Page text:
do some species live for decades while others only live for a year—or
a week? Why do some organisms breed only once, while others breed
many times? How much effort should parents invest into each reproductive
attempt? It’s our curiosity about our world, and the diversity
of species in it, that drives scientists to study life history theory.
Species clearly use very different strategies: some, like annual
grasses, live fast and die young, while others, like hardwood trees,
live a long time and spread their reproductive effort over many
years. But what about species like agaves or bamboo, which live
a long time, storing up energy, and then reproduce all at once?
What ecological conditions favor the evolution of that type of strategy?
How do factors like survival and resource availability affect which
reproductive strategies are most successful?
study of life history strategies is a big scientific field, so here
we’ll focus on one small part: understanding how food availability
and nest predators affect parental investment in birds. This website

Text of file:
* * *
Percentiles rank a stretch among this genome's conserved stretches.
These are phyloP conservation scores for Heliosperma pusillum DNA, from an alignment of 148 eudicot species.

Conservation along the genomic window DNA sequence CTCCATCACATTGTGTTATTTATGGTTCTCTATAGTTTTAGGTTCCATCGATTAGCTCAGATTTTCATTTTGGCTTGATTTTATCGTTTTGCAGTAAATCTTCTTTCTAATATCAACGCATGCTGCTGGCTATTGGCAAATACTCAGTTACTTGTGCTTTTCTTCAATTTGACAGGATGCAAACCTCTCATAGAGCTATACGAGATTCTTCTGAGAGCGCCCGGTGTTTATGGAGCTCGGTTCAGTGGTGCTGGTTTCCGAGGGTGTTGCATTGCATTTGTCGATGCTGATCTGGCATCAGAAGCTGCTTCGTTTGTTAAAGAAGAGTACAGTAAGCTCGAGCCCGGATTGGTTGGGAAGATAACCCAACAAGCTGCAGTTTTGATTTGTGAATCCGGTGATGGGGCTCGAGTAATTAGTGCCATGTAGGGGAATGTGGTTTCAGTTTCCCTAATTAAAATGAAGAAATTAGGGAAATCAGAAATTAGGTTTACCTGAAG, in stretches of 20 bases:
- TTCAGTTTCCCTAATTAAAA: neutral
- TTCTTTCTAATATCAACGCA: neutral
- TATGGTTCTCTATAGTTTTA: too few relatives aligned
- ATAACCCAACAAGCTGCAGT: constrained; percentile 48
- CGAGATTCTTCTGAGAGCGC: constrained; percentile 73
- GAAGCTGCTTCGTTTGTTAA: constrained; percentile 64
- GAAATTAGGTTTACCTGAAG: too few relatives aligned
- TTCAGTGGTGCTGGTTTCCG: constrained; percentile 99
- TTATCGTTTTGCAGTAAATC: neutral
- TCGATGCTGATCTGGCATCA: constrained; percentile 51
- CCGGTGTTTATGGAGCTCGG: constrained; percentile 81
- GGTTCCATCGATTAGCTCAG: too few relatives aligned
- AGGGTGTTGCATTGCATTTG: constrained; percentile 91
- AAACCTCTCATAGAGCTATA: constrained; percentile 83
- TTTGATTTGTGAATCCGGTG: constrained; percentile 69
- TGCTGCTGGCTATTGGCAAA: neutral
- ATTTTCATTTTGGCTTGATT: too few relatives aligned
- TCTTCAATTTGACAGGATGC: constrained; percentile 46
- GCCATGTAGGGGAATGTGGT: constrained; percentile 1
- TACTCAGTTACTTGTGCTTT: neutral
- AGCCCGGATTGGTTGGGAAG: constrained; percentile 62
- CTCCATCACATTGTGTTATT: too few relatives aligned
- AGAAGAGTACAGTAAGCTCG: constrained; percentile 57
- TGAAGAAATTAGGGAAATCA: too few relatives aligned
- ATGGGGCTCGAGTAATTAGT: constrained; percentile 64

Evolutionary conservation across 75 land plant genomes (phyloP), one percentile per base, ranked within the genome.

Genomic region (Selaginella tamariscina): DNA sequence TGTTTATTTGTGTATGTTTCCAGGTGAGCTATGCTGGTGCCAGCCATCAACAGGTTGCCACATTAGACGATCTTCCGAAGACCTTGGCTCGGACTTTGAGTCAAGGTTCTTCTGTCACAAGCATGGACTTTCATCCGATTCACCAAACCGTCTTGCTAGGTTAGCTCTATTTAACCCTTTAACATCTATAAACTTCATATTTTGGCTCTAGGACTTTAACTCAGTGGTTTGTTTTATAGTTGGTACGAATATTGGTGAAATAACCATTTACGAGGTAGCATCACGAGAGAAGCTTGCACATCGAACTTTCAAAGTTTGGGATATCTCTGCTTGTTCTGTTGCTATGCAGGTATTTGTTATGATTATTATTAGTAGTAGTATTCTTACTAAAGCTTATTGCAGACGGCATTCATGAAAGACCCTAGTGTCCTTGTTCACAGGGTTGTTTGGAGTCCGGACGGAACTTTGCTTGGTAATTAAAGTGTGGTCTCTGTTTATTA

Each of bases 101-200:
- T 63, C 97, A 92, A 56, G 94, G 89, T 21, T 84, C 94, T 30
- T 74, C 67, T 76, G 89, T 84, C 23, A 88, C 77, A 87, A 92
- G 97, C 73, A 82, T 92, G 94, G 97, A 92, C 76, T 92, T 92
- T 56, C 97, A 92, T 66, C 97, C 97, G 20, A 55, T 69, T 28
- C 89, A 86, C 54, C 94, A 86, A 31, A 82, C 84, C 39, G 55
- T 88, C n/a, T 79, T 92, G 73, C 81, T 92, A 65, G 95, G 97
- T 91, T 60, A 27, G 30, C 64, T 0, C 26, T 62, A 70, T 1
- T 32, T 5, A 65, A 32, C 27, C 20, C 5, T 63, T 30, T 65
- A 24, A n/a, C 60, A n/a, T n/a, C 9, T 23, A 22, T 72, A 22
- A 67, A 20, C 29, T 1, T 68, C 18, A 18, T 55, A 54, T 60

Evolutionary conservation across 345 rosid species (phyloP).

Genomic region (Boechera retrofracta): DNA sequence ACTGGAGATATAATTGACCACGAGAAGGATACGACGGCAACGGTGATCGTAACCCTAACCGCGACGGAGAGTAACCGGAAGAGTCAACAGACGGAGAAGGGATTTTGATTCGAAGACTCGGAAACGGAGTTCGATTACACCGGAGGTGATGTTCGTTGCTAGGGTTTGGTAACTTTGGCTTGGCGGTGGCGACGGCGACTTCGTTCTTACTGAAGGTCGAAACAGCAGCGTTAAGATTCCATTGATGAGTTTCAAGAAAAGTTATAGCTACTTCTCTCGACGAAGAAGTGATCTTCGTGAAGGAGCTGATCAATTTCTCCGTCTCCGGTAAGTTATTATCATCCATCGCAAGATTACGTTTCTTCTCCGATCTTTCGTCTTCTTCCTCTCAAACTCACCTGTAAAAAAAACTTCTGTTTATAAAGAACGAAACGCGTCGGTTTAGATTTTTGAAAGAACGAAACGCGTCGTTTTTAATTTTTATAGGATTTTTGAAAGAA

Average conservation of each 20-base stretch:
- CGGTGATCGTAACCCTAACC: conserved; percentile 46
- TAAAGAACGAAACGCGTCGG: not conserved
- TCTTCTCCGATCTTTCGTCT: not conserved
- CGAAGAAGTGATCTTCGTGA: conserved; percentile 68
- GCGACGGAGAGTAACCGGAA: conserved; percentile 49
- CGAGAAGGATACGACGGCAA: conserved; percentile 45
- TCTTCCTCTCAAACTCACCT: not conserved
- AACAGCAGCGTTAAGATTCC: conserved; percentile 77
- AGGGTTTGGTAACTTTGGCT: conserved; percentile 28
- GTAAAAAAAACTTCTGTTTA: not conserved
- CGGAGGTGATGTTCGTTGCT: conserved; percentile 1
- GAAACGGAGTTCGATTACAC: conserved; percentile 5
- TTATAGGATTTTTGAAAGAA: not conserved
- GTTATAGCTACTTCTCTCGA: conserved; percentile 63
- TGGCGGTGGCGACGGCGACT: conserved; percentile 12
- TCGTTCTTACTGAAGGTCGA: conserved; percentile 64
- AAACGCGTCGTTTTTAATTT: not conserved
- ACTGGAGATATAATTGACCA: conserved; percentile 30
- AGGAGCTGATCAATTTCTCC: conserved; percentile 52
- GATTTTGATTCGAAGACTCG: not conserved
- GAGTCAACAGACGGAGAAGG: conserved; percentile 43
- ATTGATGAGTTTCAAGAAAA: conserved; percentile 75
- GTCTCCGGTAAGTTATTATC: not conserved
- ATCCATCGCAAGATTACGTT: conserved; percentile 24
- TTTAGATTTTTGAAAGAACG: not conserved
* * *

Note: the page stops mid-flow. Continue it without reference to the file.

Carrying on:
summarizes research at CSU that compares two populations of orange-crowned
warblers (Vermivora celata) that breed on the Channel Islands
off the coast of southern California. The islands in question -
Catalina and Santa Cruz - are in close proximity but differ with
respect to their predator communities and relative levels of insect
abundance. Our research makes use of these natural differences to
ask how predators and food shape the life history strategies of
The assignment associated with this
module will involve some data analysis and will ask you to provide
brief answers to a series of questions. We recommend reading the
'Background' and 'Study System' webpages before you proceed to the
'Assignment' page. Looking through the photos on the 'Fieldwork'
page and watching the 'Nest Videos' will also give you a feel for
how we collected some of the data you will analyze. Finally, you
will find additional sources of information
on the 'Resources' page.
We hope this ecology module will provide
a useful introduction to life history theory, and an interesting
peek into research at CSU!
Please proceed to the Background